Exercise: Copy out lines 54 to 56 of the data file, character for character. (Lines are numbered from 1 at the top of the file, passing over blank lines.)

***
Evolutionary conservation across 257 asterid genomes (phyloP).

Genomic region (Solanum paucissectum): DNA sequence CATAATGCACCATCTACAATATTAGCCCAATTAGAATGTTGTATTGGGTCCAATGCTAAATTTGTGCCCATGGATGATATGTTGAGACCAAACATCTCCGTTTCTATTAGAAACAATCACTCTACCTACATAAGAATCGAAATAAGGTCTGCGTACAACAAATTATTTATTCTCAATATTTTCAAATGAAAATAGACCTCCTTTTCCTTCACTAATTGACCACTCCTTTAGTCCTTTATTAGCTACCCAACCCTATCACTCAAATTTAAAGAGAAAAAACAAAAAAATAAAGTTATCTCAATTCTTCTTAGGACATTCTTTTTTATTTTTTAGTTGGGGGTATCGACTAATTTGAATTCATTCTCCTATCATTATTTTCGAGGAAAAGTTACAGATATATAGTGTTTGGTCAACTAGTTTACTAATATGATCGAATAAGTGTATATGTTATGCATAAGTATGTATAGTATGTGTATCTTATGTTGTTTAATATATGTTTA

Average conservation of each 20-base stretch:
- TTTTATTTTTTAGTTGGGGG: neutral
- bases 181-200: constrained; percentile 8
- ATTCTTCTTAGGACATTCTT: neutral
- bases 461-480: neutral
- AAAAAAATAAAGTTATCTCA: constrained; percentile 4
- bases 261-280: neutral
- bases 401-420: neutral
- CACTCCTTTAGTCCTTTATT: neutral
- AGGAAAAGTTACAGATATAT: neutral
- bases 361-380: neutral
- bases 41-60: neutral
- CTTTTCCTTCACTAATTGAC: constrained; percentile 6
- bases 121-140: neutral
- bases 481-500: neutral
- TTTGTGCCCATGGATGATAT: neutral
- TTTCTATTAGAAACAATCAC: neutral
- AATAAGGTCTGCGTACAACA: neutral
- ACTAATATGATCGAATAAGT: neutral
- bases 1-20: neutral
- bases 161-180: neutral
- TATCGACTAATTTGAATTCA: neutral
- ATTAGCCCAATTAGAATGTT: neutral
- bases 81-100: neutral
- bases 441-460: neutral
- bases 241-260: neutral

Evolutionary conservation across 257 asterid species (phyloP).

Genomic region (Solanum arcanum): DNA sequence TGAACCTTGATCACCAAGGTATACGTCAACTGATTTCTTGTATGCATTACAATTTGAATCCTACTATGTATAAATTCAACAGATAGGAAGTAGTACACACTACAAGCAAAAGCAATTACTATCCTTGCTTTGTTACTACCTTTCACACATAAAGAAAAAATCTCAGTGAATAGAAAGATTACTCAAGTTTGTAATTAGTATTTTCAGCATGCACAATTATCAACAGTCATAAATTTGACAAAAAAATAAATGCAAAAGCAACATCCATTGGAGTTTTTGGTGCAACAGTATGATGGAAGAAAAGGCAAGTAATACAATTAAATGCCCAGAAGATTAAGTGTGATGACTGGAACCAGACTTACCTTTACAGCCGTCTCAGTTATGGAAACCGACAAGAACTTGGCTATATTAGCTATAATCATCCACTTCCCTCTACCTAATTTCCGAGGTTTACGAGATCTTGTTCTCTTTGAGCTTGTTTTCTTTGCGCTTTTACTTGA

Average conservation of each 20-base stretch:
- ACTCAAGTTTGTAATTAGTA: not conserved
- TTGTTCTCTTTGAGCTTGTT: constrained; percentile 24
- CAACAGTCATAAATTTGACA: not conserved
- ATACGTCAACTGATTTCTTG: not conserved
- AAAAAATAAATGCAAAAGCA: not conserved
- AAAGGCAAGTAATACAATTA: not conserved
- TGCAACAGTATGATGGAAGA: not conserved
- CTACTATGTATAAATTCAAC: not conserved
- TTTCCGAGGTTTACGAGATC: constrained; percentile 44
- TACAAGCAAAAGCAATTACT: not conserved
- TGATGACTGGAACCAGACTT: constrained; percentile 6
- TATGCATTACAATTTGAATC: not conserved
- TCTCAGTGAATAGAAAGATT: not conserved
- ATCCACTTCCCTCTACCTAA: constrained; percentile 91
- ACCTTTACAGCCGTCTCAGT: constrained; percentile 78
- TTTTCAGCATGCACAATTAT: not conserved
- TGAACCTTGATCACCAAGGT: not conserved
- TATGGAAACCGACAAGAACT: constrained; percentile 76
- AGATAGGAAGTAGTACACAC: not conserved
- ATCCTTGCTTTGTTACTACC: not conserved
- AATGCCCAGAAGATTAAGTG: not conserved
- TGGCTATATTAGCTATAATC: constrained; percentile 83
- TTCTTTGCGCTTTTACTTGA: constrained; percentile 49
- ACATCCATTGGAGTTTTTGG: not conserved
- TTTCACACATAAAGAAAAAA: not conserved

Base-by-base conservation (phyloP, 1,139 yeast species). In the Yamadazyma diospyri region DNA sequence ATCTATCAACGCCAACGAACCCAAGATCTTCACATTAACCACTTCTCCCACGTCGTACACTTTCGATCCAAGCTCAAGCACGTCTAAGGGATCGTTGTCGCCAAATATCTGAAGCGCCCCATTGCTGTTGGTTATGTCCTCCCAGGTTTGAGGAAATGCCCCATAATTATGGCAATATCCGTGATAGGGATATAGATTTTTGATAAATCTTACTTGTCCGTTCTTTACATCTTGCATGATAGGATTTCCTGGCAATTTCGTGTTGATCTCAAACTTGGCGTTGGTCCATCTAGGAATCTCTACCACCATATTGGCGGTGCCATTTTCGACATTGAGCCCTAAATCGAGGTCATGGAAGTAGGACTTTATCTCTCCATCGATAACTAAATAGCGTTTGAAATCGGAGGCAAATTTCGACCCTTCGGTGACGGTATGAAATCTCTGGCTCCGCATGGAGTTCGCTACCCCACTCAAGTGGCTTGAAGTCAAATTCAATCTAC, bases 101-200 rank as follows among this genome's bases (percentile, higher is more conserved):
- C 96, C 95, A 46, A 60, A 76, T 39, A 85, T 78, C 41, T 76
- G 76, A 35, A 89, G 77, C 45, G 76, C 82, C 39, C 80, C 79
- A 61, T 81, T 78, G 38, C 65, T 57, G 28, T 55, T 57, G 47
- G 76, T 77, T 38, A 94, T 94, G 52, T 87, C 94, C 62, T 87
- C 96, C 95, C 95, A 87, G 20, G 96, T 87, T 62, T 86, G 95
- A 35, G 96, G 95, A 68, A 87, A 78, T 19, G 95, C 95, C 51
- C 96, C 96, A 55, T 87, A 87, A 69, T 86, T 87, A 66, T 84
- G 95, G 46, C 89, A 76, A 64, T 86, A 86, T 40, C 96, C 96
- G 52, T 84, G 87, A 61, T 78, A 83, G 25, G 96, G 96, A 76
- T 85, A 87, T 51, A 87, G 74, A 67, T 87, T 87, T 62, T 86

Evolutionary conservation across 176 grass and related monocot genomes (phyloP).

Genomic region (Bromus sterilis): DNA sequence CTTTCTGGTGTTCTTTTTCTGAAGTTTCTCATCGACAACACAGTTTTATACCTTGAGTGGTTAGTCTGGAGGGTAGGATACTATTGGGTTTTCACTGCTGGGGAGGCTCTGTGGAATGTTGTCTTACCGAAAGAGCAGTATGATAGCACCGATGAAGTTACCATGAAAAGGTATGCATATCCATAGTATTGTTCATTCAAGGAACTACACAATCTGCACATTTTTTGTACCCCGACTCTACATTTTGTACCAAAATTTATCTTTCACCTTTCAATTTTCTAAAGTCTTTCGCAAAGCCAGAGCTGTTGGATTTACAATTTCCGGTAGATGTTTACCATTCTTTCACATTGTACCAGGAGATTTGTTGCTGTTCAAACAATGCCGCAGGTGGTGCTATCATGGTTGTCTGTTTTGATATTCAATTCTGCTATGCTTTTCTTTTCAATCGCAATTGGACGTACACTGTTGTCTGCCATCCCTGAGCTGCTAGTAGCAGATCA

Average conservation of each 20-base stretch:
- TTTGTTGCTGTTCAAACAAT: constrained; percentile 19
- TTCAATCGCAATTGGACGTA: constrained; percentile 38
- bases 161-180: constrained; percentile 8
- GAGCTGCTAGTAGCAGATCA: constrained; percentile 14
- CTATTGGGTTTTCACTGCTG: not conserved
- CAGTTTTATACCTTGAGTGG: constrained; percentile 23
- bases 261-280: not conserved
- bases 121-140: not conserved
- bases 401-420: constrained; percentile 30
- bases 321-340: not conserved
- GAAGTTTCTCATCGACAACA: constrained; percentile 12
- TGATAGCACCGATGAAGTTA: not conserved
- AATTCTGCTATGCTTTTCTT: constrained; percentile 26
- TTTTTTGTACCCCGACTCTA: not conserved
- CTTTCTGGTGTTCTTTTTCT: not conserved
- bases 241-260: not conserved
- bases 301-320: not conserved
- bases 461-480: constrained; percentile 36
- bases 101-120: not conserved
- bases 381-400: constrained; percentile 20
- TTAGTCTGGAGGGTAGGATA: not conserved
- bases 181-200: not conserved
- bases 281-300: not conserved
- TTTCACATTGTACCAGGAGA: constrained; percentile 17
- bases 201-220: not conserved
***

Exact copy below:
- TTCTTTGCGCTTTTACTTGA: constrained; percentile 49
- ACATCCATTGGAGTTTTTGG: not conserved
- TTTCACACATAAAGAAAAAA: not conserved